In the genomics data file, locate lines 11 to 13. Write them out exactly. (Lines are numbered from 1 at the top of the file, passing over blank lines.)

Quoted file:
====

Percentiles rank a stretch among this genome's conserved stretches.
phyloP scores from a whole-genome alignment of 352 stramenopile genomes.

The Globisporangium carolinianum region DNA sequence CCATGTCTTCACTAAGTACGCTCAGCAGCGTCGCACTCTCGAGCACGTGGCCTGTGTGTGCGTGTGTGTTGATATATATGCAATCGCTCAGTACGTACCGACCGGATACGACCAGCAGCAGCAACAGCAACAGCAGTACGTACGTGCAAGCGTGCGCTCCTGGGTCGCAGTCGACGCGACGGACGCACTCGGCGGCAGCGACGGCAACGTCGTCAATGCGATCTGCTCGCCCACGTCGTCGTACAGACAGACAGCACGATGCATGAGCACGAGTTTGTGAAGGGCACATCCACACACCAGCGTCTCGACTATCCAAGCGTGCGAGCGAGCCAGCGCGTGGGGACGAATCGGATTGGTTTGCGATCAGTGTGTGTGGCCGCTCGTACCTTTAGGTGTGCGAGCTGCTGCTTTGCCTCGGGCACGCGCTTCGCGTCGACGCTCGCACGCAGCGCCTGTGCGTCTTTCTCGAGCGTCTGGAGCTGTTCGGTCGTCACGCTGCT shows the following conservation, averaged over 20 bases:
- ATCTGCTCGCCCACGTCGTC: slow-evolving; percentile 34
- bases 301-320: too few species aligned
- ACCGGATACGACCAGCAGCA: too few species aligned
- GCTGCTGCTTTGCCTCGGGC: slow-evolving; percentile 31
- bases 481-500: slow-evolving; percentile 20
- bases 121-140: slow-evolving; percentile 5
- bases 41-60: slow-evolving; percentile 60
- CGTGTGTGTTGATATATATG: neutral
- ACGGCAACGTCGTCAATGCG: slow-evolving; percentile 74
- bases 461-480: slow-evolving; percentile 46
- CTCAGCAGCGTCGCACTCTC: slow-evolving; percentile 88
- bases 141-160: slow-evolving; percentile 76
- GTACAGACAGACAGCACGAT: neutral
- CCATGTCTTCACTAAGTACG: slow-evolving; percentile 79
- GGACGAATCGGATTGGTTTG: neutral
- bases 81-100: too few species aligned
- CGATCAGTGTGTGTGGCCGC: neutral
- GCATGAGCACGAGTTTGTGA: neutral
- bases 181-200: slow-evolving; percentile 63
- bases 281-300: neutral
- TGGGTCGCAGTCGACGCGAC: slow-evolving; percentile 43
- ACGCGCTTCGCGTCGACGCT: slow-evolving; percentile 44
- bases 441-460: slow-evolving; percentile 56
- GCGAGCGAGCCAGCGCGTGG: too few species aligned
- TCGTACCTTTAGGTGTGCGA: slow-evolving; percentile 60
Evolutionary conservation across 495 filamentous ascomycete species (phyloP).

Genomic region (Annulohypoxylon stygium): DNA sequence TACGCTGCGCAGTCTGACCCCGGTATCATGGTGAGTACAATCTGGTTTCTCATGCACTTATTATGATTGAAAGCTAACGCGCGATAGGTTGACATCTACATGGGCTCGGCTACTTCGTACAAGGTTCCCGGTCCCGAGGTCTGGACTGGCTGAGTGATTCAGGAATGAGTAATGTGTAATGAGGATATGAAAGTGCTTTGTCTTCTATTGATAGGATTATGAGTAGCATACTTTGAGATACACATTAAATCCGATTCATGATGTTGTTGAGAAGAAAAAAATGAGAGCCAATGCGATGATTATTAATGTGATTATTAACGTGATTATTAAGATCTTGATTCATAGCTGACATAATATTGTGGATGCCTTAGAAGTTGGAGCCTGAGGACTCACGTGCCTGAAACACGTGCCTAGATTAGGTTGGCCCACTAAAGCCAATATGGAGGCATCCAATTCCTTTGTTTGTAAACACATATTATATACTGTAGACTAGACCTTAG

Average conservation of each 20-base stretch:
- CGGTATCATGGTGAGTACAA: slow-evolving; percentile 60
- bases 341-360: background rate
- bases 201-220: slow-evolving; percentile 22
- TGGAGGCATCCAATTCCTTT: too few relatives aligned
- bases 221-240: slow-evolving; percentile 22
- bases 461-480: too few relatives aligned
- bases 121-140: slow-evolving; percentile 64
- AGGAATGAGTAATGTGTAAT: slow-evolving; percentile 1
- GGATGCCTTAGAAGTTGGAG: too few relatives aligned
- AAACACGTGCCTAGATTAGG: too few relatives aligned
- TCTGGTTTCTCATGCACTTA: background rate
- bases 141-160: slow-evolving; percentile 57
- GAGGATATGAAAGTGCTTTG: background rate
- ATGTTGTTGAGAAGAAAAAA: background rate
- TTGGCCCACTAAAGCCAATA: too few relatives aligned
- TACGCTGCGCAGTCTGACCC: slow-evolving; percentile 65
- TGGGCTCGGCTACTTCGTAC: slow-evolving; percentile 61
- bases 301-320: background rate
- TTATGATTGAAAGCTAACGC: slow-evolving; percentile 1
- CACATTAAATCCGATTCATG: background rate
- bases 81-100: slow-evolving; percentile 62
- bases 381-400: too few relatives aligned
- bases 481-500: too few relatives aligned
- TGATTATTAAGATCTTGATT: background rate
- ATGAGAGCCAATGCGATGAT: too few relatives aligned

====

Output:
- CGTGTGTGTTGATATATATG: neutral
- ACGGCAACGTCGTCAATGCG: slow-evolving; percentile 74
- bases 461-480: slow-evolving; percentile 46